• Innovative Environment: The Retrospect Sprint and Retrospect Project processes create an environment of introspection, learning, and adaptability leading to an innovative and creative work environment.

Source: A Guide to the SCRUM BODY OF KNOWLEDGE (SBOK™ Guide), 2013 Edition [1]

For more Scrum articles, please visit our internal page, found here

Why Use Scrum?

Agile Manifesto

Agile Manifesto for Software Development

What is the Agile Manifesto?

The Agile Manifesto is a brief document built on 4 values and 12 principles for agile software development. The Agile Manifesto was published in February 2001 and is the work of 17 software development practitioners who observed the increasing need for an alternative to documentation-driven and heavyweight software development processes.

What Does The Agile Manifesto Say?

We are uncovering better ways of developing software by doing it and helping others do it. Through this work we have come to value:

Individuals and interactions over processes and tools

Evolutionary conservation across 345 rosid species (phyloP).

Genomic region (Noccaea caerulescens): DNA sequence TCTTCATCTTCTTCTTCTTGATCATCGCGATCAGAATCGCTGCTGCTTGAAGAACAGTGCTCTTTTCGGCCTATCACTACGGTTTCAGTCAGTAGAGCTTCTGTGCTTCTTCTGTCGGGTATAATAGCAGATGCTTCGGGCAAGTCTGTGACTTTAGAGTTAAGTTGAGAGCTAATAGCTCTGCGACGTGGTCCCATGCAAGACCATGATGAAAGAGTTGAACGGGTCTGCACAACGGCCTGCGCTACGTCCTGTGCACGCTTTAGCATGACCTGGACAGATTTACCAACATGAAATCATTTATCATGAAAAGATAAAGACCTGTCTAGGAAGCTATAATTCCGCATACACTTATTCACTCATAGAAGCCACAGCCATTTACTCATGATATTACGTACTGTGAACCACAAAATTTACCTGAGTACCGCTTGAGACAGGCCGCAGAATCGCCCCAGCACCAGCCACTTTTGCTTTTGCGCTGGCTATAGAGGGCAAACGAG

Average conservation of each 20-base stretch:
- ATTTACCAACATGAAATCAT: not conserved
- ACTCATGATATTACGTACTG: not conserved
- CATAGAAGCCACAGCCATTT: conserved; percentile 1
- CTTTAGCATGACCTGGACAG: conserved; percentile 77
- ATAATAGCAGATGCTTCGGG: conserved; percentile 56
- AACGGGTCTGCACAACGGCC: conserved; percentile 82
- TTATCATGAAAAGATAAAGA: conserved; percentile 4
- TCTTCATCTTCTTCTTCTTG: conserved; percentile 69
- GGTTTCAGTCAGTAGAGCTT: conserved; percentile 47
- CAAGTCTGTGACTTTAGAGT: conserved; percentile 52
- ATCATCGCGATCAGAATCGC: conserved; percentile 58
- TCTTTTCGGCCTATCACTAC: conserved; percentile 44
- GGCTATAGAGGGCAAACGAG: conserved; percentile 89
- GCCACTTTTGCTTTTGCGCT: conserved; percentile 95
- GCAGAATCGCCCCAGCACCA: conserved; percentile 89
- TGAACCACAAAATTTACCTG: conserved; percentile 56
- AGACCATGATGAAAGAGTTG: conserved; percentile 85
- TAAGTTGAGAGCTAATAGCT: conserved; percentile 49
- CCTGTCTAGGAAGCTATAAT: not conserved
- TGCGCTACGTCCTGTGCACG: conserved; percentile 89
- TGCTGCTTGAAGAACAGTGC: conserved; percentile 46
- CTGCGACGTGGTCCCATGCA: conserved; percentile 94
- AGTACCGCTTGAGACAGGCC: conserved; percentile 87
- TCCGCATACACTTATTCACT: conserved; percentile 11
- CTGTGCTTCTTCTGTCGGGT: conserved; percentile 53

Working software over comprehensive documentation
Customer collaboration over contract negotiation
Responding to change over following a plan

That is, while there is value in the items on the right, we value the items on the left more.

Twelve Principles of Agile Software

We follow these principles:

  1. Our highest priority is to satisfy the customer through early and continuous delivery of valuable software.
  2. Welcome changing requirements, even late in development. Agile processes harness change for the customer’s competitive advantage.
  3. Deliver working software frequently, from a couple of weeks to a couple of months, with a preference to the shorter timescale.
  4. Business people and developers must work together daily throughout the project.
  5. Build projects around motivated individuals. Give them the environment and support they need and trust them to get the job done.
  6. The most efficient and effective method of conveying information to and within a development team is face-to-face conversation.
  7. Working software is the primary measure of progress.
  8. Agile processes promote sustainable development. The sponsors, developers, and users should be able to maintain a constant pace indefinitely.
  9. Continuous attention to technical excellence and good design enhances agility.